What will happen if Google & Facebook leave Australia?

The Australian parliament is set to pass legislation that would make Google and Facebook pay news outlets for publishing their content. The regulation is designed to ensure Australian media outlets, big and small, receive adequate funding after Google and Facebook began taking the bulk of Australian online advertising spend. Don’t ask us why, our government is prone to make some weird ‘gold standard’ decisions lately, we know!

Currently, out of every $100 of online advertising spend, Google takes $49 and Facebook takes $24, with the remaining $27 going to all other media outlets. Media outlets are arguing that both Google and Facebook make millions in annual revenue from displaying their content and that users would find both platforms less relevant if they didn’t display the outlets’ news.

The Australian Competition and Consumer Commission (ACCC), who held an 18-month inquiry into a power imbalance between the platforms and media outlets, proposed a bargaining code that ensured Australian media outlets were fairly compensated for the news they generated.

Google and Facebook had pushed back on the plans, arguing that it would be impossible to tell how much revenue they would lose each year through the compensation scheme. Google Australia’s managing director, Mel Silva, even threatened to pull the search engine from Australia, potentially leaving competitors to fill the void.

Some headway has been made, with Google unveiling its News Showcase product earlier this month. The product is designed to remunerate media outlets whose news is displayed on Google. Seven West Media, which owns a number of media titles, has already signed up to the compensation scheme, ensuring they would be compensated on a monthly basis for their content.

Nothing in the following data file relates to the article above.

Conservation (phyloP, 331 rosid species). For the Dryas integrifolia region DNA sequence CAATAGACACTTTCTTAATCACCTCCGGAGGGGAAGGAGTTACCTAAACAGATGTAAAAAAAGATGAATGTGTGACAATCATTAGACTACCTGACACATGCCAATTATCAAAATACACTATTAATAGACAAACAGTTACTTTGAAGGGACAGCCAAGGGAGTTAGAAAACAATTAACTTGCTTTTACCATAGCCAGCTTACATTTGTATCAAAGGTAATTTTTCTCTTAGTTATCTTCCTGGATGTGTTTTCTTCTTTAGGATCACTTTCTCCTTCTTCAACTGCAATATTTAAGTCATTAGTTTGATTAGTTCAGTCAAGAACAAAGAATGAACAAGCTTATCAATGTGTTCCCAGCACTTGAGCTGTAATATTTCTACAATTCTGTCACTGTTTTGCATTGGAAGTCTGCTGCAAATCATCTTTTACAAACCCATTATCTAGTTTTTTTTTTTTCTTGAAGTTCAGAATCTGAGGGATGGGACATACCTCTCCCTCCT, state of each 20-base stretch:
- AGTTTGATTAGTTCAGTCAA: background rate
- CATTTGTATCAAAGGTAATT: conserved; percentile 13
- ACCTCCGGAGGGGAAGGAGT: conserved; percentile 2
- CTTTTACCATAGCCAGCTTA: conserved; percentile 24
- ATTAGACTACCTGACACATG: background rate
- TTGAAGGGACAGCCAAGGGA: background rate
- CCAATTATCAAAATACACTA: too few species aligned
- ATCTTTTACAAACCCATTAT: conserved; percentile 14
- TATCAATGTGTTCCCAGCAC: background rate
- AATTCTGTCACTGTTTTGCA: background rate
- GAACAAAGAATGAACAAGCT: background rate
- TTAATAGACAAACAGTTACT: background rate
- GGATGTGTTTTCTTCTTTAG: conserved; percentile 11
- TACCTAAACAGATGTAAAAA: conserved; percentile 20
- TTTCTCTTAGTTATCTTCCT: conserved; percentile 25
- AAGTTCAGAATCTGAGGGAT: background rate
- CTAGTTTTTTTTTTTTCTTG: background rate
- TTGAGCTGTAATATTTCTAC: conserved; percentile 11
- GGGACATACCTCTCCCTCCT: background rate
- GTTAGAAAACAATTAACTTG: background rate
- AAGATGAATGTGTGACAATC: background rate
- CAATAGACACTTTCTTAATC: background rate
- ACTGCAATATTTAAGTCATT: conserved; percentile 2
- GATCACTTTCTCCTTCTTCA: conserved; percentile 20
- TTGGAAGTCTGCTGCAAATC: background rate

However, many Australian media outlets are refusing to negotiate until the code has been implemented, leaving the ongoing concern that both tech giants will pull their platforms from Australian devices. A double departure would allow for competitors, such as Microsoft’s “Bing” search engine, to take over the market, and would dramatically change Australia’s online landscape.

What would a Google and Facebook exit mean for Australian marketing agencies and online traders?


A Google exit’s impact on digital marketing

Google’s potential exit would have far-reaching impacts on digital marketing agencies and the service as a whole. Digital marketing agencies, and their clients, heavily utilise Google advertising services to reach their target audiences.

Currently, Google offers marketers the following digital tools:

  • SEO
  • Google Ads and Keyword Planner
  • Google My Business
  • Google Webmaster Tools
  • Google Suite
  • Google Trends
  • Youtube and more (there has been no mention about Youtube being shut down).

A quick view of this list alone is enough to give you an idea of the impact a Google exit would have on Australian digital marketing. Thankfully, certain features, such as Google Ads, can be imported into Microsoft Advertising and be displayed through Bing, Yahoo and other platforms.

SEO, however, is a more complex issue. Digital agencies and clients spend months, even years, fine tuning their websites to match Google’s algorithm standards. Although it is largely accepted that search engines, including Google’s potential replacement, Bing, favour similar algorithm signals, it could cause problems for businesses whose websites have chosen to work on particular signals that may differ from Google’s. Even if Google did leave Australia, we will make sure our customers excel on the next biggest search engine in our market.